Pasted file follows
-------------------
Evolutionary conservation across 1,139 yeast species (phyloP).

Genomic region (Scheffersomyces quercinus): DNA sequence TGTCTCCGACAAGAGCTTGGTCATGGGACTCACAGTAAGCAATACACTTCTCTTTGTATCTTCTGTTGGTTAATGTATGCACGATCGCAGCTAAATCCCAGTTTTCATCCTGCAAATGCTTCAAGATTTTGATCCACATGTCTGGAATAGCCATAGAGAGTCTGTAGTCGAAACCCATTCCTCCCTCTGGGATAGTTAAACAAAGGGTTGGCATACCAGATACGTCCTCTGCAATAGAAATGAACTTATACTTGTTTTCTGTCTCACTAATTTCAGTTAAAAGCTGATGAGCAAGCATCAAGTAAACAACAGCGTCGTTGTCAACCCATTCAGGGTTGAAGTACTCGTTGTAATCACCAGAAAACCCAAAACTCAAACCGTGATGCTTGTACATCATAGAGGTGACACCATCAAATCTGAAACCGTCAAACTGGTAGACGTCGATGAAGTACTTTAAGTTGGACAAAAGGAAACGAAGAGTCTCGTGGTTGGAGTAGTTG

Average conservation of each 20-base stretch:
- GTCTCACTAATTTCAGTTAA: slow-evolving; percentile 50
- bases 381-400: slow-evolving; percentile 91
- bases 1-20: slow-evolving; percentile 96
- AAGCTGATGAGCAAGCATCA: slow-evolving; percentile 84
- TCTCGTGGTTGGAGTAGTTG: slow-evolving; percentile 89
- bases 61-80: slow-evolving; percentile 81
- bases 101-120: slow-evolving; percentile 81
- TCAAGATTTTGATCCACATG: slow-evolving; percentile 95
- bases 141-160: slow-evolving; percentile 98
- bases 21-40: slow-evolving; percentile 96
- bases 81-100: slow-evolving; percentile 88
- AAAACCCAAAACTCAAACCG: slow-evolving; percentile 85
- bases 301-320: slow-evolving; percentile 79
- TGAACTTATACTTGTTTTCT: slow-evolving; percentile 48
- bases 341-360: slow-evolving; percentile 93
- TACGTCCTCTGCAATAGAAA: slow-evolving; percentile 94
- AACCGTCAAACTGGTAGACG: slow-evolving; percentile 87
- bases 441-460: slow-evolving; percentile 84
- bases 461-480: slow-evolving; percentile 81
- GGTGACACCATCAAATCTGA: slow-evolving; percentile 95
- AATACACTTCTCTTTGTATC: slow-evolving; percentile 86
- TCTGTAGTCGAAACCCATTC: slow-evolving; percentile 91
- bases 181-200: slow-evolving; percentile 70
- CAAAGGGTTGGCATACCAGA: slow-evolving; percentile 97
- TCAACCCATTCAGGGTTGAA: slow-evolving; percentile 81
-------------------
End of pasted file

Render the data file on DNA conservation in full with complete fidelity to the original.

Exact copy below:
Evolutionary conservation across 1,139 yeast species (phyloP).

Genomic region (Scheffersomyces quercinus): DNA sequence TGTCTCCGACAAGAGCTTGGTCATGGGACTCACAGTAAGCAATACACTTCTCTTTGTATCTTCTGTTGGTTAATGTATGCACGATCGCAGCTAAATCCCAGTTTTCATCCTGCAAATGCTTCAAGATTTTGATCCACATGTCTGGAATAGCCATAGAGAGTCTGTAGTCGAAACCCATTCCTCCCTCTGGGATAGTTAAACAAAGGGTTGGCATACCAGATACGTCCTCTGCAATAGAAATGAACTTATACTTGTTTTCTGTCTCACTAATTTCAGTTAAAAGCTGATGAGCAAGCATCAAGTAAACAACAGCGTCGTTGTCAACCCATTCAGGGTTGAAGTACTCGTTGTAATCACCAGAAAACCCAAAACTCAAACCGTGATGCTTGTACATCATAGAGGTGACACCATCAAATCTGAAACCGTCAAACTGGTAGACGTCGATGAAGTACTTTAAGTTGGACAAAAGGAAACGAAGAGTCTCGTGGTTGGAGTAGTTG

Average conservation of each 20-base stretch:
- GTCTCACTAATTTCAGTTAA: slow-evolving; percentile 50
- bases 381-400: slow-evolving; percentile 91
- bases 1-20: slow-evolving; percentile 96
- AAGCTGATGAGCAAGCATCA: slow-evolving; percentile 84
- TCTCGTGGTTGGAGTAGTTG: slow-evolving; percentile 89
- bases 61-80: slow-evolving; percentile 81
- bases 101-120: slow-evolving; percentile 81
- TCAAGATTTTGATCCACATG: slow-evolving; percentile 95
- bases 141-160: slow-evolving; percentile 98
- bases 21-40: slow-evolving; percentile 96
- bases 81-100: slow-evolving; percentile 88
- AAAACCCAAAACTCAAACCG: slow-evolving; percentile 85
- bases 301-320: slow-evolving; percentile 79
- TGAACTTATACTTGTTTTCT: slow-evolving; percentile 48
- bases 341-360: slow-evolving; percentile 93
- TACGTCCTCTGCAATAGAAA: slow-evolving; percentile 94
- AACCGTCAAACTGGTAGACG: slow-evolving; percentile 87
- bases 441-460: slow-evolving; percentile 84
- bases 461-480: slow-evolving; percentile 81
- GGTGACACCATCAAATCTGA: slow-evolving; percentile 95
- AATACACTTCTCTTTGTATC: slow-evolving; percentile 86
- TCTGTAGTCGAAACCCATTC: slow-evolving; percentile 91
- bases 181-200: slow-evolving; percentile 70
- CAAAGGGTTGGCATACCAGA: slow-evolving; percentile 97
- TCAACCCATTCAGGGTTGAA: slow-evolving; percentile 81